Nigeria Airways Flight 2120, a Douglas DC-8-61 aircraft operated by Nationair Canada, crashed in Jeddah, Saudi Arabia, On July 11, 1991, after two tires ignited upon takeoff, leading to an in-flight fire. All 247 passengers and 14 crew members were killed. It is the deadliest aviation accident involving a DC-8, the largest aviation disaster involving a Canadian-registered aircraft and the second-worst accident in Saudi Arabia.
The Charkhi Dadri mid-air collision took place between Saudia Flight 763 and Kazakhstan Airlines Flight 1907 over Charkhi Dadri, India on November 12, 1996. The collision was mainly the result of the Kazakh pilot flying lower than the assigned clearance altitude. All 349 passengers and crew on board of both the aircraft died. It remains the world's deadliest mid-air collision.
ِِA Boeing 747-131, TWA Flight 800, carrying 212 passengers and 18 crew, exploded and crashed into the Atlantic Ocean near East Moriches, New York, shortly after departing from John F. Kennedy International Airport on a flight to Paris and Rome. A lengthy investigation concluded that the probable cause of the accident was a short circuit in a fuel tank that contained an explosive mixture of fuel vapor and air. As a result, new requirements were developed to prevent future fuel tank explosions in aircraft.
A Boeing 747-3B5, Korean Air Flight 801, crashed on August 6, 1997, on approach to the international airport in the United States territory of Guam, killing 228 of the 254 people aboard. Contributing factors in the crash were fatigue and errors by the flight crew, inadequate flight crew training, and a modification of the airport's altitude warning system that prevented it from detecting aircraft below a minimum safe altitude.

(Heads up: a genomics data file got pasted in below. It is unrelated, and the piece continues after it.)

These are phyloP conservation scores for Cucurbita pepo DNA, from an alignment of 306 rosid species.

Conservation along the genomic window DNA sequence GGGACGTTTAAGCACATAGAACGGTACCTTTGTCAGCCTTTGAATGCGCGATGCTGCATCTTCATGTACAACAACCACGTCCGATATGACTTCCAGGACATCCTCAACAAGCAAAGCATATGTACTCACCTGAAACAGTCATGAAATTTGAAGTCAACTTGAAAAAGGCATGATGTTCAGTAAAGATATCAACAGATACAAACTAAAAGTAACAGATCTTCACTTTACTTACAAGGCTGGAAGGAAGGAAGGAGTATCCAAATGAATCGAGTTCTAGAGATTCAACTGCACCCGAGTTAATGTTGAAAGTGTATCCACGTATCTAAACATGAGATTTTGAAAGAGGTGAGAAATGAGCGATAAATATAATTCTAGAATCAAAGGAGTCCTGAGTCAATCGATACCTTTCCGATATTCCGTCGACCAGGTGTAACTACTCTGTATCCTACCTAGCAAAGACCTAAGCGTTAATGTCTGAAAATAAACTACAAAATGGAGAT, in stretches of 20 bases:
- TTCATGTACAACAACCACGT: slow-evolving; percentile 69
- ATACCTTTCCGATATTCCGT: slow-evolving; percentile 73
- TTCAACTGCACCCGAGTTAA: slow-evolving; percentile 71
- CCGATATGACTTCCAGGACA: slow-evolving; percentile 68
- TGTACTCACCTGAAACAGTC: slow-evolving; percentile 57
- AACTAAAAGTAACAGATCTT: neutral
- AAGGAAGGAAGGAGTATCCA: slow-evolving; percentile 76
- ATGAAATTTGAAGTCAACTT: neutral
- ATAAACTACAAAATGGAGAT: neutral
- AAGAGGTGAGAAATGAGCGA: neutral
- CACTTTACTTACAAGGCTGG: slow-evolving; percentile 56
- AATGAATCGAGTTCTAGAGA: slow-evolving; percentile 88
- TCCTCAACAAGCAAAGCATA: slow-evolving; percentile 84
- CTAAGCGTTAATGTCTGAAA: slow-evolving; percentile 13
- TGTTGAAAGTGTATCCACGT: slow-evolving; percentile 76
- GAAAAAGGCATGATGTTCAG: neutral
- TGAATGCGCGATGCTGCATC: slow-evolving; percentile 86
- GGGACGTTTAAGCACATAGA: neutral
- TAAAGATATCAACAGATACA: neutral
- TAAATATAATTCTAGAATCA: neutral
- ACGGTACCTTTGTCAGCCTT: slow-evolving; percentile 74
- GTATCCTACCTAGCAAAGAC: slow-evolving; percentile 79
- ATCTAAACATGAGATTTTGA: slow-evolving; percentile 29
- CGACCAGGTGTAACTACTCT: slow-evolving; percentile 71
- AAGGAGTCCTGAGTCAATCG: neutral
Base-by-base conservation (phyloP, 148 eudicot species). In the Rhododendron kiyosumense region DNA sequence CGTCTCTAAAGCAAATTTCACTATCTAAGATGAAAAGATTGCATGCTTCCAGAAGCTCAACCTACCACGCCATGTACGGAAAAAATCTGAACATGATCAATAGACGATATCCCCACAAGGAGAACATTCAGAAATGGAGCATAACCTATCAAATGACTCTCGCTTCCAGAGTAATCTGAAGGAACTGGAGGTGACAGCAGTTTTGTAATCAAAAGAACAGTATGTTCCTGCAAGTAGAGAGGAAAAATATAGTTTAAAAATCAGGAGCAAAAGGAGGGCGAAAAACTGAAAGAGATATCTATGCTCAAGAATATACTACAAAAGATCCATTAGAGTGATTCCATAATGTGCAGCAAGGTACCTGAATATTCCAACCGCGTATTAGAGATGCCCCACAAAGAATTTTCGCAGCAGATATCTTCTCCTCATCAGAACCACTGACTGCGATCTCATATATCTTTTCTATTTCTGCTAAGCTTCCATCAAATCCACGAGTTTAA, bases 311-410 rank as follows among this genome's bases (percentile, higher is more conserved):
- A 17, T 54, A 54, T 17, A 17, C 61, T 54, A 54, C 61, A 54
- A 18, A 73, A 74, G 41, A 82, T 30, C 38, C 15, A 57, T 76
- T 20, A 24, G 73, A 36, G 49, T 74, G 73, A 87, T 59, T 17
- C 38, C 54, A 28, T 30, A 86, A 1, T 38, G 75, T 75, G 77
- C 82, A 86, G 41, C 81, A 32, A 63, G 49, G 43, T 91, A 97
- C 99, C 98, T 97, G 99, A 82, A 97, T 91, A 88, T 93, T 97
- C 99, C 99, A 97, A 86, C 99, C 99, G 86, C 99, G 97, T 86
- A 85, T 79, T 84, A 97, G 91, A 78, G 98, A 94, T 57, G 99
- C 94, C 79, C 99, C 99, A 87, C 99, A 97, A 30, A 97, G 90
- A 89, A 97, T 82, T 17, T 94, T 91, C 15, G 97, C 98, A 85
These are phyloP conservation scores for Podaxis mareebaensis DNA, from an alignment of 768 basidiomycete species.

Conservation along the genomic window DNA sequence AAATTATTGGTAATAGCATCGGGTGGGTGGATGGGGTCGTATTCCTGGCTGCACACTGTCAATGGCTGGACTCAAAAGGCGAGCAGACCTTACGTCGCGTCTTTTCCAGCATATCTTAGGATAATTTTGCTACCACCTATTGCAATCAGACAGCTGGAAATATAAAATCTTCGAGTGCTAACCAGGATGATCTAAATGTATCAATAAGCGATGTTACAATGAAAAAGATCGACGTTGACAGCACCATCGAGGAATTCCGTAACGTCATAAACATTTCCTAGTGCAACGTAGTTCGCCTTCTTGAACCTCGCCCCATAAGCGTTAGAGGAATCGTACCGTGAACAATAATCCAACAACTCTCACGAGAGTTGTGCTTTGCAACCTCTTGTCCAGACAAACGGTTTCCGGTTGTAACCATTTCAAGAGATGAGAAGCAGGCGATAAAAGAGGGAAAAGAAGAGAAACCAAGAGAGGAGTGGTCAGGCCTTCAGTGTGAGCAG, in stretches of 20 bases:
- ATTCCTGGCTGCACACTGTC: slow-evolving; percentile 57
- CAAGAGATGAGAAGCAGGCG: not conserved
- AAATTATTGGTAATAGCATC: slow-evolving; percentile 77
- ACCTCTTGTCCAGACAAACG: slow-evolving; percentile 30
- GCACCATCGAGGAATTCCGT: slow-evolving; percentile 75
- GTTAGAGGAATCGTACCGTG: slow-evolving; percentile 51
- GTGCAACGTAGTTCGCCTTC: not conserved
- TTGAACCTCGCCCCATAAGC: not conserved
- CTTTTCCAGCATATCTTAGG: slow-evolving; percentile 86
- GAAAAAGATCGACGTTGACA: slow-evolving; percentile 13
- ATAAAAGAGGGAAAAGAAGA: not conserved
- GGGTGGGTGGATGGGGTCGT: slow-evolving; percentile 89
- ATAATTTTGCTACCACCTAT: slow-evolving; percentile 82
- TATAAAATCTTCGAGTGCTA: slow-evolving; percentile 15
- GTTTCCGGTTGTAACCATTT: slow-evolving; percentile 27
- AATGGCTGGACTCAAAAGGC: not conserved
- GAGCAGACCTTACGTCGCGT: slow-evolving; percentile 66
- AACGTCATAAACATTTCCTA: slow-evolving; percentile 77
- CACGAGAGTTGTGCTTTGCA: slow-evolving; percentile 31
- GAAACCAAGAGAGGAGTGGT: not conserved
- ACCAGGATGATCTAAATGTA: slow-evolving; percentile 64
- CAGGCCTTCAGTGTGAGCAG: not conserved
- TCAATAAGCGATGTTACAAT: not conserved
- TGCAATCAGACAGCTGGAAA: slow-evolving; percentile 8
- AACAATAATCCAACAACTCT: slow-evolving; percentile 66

Airbus A300B4-220, Garuda Indonesia Flight 152, which departed from Jakarta, Indonesia, and was preparing to land at Medan, North Sumatra, crashed into mountainous terrain, killing 222 passengers and 12 crew members. The causes included turning left instead of right as instructed by the ATC and descending below the assigned altitude of 2,000 feet due to pilot error.
Airbus A300B4-622R, China Airlines Flight 676, On February 16, 1998, en route from Ngurah Rai Airport in Bali, Indonesia, to Chiang Kai-shek International Airport (now Taoyuan International Airport), Taiwan, crashed into a road and residential neighborhood in Taoyuan, Taiwan, killing 182 passengers, 14 crew, and 7 people on the ground. An investigation determined that when the control tower ordered the pilot to abort his landing and "go around" for a second attempt, the pilot, who had unintentionally released the plane's autopilot, did nothing to take control of the plane for 11 seconds as he apparently thought the autopilot would initiate the go-around. As the aircraft approached the airport, the pilot executed a sudden steep ascent that produced a stall and crash.
Boeing 767-366ER, EgyptAir Flight 990, flying from Los Angeles International Airport, United States, to Cairo International Airport, Egypt, with a stop at John F. Kennedy International Airport, New York City, crashed into the Atlantic Ocean south of Nantucket Island, Massachusetts, killing all 203 passengers and 14 crewmembers. The National Transportation Safety Board determined that the probable cause of the crash was a deliberate action by the relief first officer in response to his removal from international service within Egyptair, a finding disputed by Egyptian authorities who maintain another cause of the accident